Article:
“Noi won't let anyone else help cook. She runs the kitchen and wants everything to be consistent," DiMaio told The Indie. Such sweeping hold could appear a bit weird to a typical Western observer, but such an attitude is daily life in Southeast Asia—where cooking is almost like a one-person job to a designated cook.     
     Noi grew up among the rice fields in Northern Thailand where people learn to cook by themselves at a very early age. Her father passed away when she was only 7… Noi, who also studied dentistry, had to take care of feeding her family, as well as help in putting siblings to school.
     Before moving to Asheville, Noi worked in Raleigh—in commercial kitchens at night and dental offices during the day. But it’s the kitchen that deeply defines her passion. That passion translates in how she diligently cooks and prepares dishes at her restaurant: very personal. You are sure to experience a member of your family feeding you: intimate, meticulous and sure.     
     Try my favorite appetizer, Tood Mun Goong—fresh shrimp and clear noodles wrapped in crispy skin served with sweet sauce. The “secret” remains the sauce. Then decide on a choice of these two awesome dishes: Gang Kiew Wan (red curry with coconut milk, bamboo shoots, zucchini, green bean, sweet basil, and bell peppers) or Panang Curry (green curry with coconut milk, peas, green beans, celery, zucchini, carrots, sweet basil, and bell peppers).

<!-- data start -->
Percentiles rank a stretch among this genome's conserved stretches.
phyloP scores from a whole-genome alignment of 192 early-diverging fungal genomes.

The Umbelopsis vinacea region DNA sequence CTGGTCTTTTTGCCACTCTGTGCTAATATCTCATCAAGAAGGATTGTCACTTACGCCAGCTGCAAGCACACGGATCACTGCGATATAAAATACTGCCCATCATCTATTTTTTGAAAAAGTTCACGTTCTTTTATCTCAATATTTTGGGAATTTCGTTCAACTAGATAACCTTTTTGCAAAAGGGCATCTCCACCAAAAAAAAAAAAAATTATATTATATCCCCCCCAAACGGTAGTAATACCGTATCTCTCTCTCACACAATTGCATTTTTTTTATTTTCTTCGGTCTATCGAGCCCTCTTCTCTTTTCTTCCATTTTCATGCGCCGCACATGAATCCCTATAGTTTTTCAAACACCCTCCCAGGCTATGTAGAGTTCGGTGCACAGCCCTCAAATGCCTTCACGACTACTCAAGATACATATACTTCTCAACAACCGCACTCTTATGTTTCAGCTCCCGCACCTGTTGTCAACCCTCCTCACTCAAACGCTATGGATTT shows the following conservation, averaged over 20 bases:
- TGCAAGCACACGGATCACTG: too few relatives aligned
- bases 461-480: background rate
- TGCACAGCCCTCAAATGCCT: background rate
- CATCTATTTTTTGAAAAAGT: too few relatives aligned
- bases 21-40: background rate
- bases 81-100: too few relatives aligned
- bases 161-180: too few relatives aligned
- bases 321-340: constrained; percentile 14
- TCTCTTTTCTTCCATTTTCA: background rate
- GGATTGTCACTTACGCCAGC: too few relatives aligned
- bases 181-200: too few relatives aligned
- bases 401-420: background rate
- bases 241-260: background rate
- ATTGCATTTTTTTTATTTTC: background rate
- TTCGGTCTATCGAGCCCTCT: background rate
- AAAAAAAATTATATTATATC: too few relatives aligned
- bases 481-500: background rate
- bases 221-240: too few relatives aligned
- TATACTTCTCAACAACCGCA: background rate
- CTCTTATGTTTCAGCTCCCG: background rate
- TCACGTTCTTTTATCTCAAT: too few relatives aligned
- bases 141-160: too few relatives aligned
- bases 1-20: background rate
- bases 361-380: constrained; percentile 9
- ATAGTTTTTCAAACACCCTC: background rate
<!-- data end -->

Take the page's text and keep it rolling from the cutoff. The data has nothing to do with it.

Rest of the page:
But don’t let this article mislead you. Your tastebuds should be the judge. All I can assure is—everything in Noi’s super-busy kitchen is prepared fresh by an experienced cook. You could almost hear Thai monsoon rains trickle and smell lemongrass steaming… 

[NOI’S THAI KITCHEN is located at 535c Merrimon Ave., Asheville, NC 28804. Tel # 828 251 1960]

Tuesday, April 26, 2011

Complex Flavors, Simplified